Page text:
Obviously I do ultimately agree with Kevin that Trump is not a full-fledged fascist, if he is moving us not a few goose-steps further down the primrose path. The traits he describes as Jacksonian (welfare chauvinism and expansionism driven by a petit-bourgeois base) fit nicely at the overlap in the Venn diagram of Trumpism and fascism, but fascism was openly revolutionary. What opposition Trump has shown to democratic ideals and institutions is opportunistic, incoherent, and sporadic rather than ideologically rooted, and he does not himself call for national rebirth through violent overthrow of a corrupt republican order (although some of his followers do).
The effect of Trump’s attacks on the integrity of the voting process is of course antidemocratic, but so far it has been expressed in terms of concern for the integrity of a supposedly corrupted democratic system rather than as a blanket condemnation of democracy itself. The absence of something like the squadristi or the SA follows from this absence of coherent ideological opposition to liberal democracy. If you're looking for the real fascists, they're to be found in the ranks of the West Coast Straussians and the Silicon Valley neoreactionaries.
Of course, given Trump’s promise to keep us in suspense, it remains to be seen what will happen when he loses.
Everybody in this reader thread has mentioned the absence of a squadristi equivalent, and it’s an apt point. But we know Trump is not above encouraging mob violence, and that he wants a massive, armed federal force at his command. Now, with his prospects dimming, the chit-chattering classes are handwringing over his antidemocratic threat to reject the results of the election. They are probably over-hyping the danger, if not the irresponsibility, of Trump’s comments. One more cool-headed take floating around is that if on November 9th he begins singing the song of revolution, calling for an angry mob in defeat, supporters will simply ignore the cooing (so to speak) and not show up.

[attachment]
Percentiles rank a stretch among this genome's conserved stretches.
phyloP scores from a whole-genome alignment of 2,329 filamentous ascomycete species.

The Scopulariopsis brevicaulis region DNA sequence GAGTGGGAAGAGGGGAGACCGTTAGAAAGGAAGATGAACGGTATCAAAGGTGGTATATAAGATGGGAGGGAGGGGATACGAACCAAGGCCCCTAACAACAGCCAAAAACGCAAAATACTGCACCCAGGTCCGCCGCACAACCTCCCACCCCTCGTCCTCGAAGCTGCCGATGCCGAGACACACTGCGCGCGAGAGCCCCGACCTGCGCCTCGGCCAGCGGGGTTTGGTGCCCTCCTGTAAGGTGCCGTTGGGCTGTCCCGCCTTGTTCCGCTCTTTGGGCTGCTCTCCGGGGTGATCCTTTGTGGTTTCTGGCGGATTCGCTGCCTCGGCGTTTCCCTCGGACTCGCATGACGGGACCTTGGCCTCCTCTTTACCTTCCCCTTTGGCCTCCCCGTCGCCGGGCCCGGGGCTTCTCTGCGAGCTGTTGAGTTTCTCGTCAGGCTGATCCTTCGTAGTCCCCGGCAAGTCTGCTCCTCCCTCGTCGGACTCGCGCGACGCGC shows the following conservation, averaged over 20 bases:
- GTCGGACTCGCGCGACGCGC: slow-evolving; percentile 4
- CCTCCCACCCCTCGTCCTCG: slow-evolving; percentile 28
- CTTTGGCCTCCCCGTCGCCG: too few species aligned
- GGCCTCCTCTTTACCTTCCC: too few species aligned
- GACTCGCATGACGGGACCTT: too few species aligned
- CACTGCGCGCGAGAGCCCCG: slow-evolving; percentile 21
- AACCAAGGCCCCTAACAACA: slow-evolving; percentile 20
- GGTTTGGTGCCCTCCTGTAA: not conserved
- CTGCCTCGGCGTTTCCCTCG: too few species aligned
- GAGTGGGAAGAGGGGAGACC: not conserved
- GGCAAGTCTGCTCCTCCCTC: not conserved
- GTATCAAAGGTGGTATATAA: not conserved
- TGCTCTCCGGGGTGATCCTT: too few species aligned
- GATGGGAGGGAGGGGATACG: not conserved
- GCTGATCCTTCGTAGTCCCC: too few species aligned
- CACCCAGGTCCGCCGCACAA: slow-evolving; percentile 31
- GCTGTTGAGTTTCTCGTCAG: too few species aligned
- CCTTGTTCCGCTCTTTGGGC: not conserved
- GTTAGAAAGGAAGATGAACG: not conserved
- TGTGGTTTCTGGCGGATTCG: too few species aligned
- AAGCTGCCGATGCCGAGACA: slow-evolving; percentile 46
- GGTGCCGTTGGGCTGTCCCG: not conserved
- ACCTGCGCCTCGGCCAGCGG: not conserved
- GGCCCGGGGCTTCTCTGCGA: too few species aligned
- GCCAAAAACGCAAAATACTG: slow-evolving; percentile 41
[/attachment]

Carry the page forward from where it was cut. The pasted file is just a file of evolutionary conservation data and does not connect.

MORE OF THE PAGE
The task of placing Trump in the frame of evil historical movements is complicated by the reality of his campaign. Like Jackson, he wants to smash the prevailing American leadership culture and drive huge groups of brown people south. He fits the Fascist paradigm even more closely—specifically because it makes him a bad Jacksonian that despite the Fortress America bluster he does not seem hugely concerned with protecting the U.S. from meddling by foreign powers. As a fascist movement, though, Trumpism is a weak one. He neglected to organize the wannabe blackshirts who coalesce around him, and he outsourced the job of delegitimizing the democratic process (to either Russia or an Australian residing in the Ecuadorian embassy in London, depending on whom you ask). He has, in other words, all the aspirations and temptations and neuroses of a fascist demagogue, but he hasn't been able to put together a fascist’s methods for achieving power.
Events may have given us the answer to the great definitional question of Trumpism Theory, and it's not that complicated after all: Donald Trump is an incompetent fascist.
The final verse of Auden’s masterpiece:
Defenceless under the night
Our world in stupor lies;
Yet, dotted everywhere,
Ironic points of light
Flash out wherever the
Just Exchange their messages:
May I, composed like them
Of Eros and of dust,
Beleaguered by the same
Negation and despair,
Show an affirming flame.
Update from Kevin:
I read, with a combination of dismay and amusement, reader Hannah’s exposition as to whether Trump can be classified a fascist. Maybe it’s my competitive nature, but I simply have to answer the charges leveled against me of “cherrypicking” examples of fascist governments, and also her assertion that it is “very questionable” to exclude Nazi Germany from a list of identifiably fascist governments.